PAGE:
Temperature testing will be accomplished by loading the video card to 100% using Crysis Warhead with MSI's Afterburner overclocking utility for temperature monitoring. I will be using a resolution of 1920x1200 using 8xAA. I will use a 10-run sequence to run the test, ensuring that the maximum thermal threshold is reached. The fan speed will be left in the control of the driver package and video card's BIOS for the stock load test, with the fan moved to 100% to see the best possible cooling scenario for the overclocked load test. The idle test will be a 20-minute cooldown with the fan speeds left on automatic in the stock speed testing and bumped up to 100% when running the overclocked idle and load testing.

Settings

 

 

 

 

 

 

 

 

 

 

 

  

  

Lower = Better

 

One of the main reasons for the existence of the ENGTX580 DirectCU II video card is to address the cooling and noise created by the reference design cards. The dual 100mm fans blow enough air through the heat sink assembly to let the card finish the temperature testing as the coolest running card in its class. At stock speeds, it is better than the reference design by 8 degrees Celsius and is 18 degrees Celsius better under load when overclocked and overvolted.

Testing:

Power Consumption of the system will be measured in both idle states and loaded states and will take into account the peak voltage of the system with each video card installed. I will use MSI Kombuster to load the GPU for a 15-minute test and use the peak load of the system as my result for the maximum load. The idle results will be measured after 15 minutes of inactivity on the system. For load testing the GTX 500 series, I will once again use Crysis Warhead run at 2560x1600 using the Gamer setting with 8xAA looping the Avalanche benchmark scenario.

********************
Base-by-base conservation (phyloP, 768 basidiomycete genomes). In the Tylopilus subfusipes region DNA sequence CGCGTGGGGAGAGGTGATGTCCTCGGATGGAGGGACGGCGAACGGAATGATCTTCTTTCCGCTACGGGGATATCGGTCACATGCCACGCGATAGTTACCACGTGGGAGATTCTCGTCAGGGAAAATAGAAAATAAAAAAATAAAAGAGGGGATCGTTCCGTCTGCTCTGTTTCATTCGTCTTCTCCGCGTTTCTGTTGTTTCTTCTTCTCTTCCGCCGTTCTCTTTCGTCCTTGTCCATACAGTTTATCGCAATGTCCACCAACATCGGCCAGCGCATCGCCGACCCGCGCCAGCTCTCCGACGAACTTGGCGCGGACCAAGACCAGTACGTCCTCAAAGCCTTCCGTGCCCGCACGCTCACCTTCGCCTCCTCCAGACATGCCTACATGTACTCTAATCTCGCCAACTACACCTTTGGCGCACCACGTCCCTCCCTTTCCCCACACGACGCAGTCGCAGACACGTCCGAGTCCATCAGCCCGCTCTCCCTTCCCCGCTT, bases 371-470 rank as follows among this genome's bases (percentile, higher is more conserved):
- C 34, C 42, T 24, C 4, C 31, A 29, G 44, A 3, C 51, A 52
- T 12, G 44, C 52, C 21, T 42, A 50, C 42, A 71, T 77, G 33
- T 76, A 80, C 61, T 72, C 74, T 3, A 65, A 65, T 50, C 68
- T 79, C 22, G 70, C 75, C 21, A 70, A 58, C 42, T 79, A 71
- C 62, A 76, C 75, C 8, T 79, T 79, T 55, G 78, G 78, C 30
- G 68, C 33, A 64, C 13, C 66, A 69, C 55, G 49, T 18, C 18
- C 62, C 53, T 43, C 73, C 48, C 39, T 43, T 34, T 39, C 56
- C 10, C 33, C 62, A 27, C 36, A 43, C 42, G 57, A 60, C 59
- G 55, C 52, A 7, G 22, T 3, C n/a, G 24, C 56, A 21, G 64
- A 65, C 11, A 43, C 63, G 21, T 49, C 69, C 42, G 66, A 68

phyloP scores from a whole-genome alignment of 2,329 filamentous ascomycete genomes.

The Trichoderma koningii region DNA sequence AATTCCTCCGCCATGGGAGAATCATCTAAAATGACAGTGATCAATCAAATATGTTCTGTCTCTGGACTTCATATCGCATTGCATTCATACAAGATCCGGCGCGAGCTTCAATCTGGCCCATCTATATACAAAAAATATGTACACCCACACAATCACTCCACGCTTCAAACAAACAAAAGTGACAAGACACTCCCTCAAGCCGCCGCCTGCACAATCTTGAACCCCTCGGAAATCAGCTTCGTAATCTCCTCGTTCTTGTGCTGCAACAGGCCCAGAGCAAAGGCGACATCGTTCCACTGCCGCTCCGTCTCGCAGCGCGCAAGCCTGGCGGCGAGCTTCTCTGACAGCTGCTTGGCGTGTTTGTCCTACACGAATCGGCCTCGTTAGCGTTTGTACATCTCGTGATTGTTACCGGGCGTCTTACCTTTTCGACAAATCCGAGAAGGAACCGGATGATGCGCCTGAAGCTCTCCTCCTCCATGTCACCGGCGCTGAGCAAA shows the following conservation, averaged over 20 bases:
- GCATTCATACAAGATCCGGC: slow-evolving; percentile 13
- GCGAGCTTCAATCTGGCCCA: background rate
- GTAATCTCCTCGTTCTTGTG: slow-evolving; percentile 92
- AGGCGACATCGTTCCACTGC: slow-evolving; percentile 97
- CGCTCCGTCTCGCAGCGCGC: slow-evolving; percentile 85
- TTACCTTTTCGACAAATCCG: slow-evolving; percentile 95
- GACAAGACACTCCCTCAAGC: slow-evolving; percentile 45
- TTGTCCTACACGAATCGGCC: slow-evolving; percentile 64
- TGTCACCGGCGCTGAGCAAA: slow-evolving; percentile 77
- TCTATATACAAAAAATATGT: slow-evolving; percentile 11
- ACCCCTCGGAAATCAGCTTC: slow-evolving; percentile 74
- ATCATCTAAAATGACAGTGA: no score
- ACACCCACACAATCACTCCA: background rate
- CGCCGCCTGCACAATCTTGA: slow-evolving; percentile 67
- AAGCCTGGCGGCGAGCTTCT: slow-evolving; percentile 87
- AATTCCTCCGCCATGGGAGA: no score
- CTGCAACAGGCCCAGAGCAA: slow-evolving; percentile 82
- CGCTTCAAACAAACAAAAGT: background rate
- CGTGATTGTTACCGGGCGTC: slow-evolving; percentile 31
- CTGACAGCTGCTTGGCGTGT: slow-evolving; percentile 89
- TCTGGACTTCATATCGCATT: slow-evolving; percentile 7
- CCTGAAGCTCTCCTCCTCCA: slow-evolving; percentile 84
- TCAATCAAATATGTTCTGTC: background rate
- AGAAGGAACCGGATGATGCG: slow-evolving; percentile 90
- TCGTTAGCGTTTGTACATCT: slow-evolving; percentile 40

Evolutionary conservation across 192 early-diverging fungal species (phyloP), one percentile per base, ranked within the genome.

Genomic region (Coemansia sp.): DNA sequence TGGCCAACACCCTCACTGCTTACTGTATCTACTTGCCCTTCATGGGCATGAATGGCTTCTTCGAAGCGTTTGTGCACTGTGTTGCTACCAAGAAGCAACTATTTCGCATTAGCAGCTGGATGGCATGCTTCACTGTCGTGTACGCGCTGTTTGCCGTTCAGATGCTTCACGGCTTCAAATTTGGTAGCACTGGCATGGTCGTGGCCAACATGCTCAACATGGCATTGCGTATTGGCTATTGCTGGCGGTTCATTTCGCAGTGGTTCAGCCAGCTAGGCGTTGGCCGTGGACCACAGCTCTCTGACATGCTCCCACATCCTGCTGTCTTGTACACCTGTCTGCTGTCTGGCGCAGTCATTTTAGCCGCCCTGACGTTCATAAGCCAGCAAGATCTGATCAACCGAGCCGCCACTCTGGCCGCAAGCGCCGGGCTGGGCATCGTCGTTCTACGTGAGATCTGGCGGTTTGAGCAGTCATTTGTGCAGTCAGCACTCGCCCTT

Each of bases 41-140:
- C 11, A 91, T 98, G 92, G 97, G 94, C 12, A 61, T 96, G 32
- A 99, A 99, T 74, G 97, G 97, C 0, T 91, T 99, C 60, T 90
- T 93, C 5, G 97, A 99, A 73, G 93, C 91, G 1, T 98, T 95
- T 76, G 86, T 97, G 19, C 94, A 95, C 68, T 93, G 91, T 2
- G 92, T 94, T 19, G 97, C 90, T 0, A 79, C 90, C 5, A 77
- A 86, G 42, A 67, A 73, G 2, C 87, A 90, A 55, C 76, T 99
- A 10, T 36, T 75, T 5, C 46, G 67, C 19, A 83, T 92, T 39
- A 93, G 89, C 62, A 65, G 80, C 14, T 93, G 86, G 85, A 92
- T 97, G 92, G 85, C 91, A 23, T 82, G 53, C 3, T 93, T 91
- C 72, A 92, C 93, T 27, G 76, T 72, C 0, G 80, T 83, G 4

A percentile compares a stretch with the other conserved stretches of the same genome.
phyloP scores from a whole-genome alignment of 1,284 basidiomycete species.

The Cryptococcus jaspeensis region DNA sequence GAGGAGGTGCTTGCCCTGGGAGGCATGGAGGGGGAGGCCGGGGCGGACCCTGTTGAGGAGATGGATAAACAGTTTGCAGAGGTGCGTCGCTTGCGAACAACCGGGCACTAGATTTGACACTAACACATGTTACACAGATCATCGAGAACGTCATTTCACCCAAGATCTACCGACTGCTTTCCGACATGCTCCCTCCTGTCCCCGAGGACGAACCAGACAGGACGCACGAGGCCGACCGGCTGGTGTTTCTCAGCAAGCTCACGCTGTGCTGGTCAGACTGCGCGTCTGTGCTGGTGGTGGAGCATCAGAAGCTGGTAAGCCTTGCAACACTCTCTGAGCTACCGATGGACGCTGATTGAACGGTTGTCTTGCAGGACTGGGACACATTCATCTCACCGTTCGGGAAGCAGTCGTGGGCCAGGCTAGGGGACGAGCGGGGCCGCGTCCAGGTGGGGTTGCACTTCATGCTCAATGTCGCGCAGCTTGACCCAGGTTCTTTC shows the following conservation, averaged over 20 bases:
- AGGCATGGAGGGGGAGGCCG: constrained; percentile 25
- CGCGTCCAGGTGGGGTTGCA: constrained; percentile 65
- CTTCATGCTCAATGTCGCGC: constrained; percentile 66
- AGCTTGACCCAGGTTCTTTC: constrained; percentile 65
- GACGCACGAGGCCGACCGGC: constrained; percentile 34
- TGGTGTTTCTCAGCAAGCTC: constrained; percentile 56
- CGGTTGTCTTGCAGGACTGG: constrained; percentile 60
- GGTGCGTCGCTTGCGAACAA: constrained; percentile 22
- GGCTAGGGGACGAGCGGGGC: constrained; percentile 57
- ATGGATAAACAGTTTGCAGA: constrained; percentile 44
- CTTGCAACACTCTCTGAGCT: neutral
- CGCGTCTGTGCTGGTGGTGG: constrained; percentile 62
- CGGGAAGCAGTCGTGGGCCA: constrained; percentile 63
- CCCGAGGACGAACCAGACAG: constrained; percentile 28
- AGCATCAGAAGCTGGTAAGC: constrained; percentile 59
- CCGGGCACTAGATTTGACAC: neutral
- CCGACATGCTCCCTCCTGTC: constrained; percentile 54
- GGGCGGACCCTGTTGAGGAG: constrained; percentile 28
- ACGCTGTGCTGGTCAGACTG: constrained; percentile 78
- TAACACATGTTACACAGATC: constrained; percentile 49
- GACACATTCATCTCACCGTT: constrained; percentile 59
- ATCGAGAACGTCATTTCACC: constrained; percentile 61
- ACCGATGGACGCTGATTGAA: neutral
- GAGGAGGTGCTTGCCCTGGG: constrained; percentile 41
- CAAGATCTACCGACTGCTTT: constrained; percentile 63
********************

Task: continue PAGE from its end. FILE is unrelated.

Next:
Settings

 

 

 

 

 

 

 

 

 

 

   

   

Lower = Better

 

At stock speeds, the power consumption at idle is not the best in the world, but when overclocked and overvolted, the ENGTX580 is more efficient at pulling the numbers.

Conclusion:

ASUS continues to impress with the ENGTX580 DirectCU II. It's not so much the stock performance, but the potential that exists with all the enhancements ASUS has made to the PCB design and build philosophies. These things make this card the weapon of choice for extreme overclockers. You get an improved power circuit with eight phases for the GPU and one of the memory phases is pulled from the incoming power supply instead of through the PCIe slot, along with SAP technology that brings improvements to the chokes, capacitors, and mosfets. There's also the removal of the hardware and software limits that NVIDIA uses to control the current to the GPU, fuses to make sure any over current situation is stopped before the GPU core, the Super Hybrid Engine for improved power management, and a Super Cap (Proadlizer) to drive a smooth consistent supply of current to GF110 core.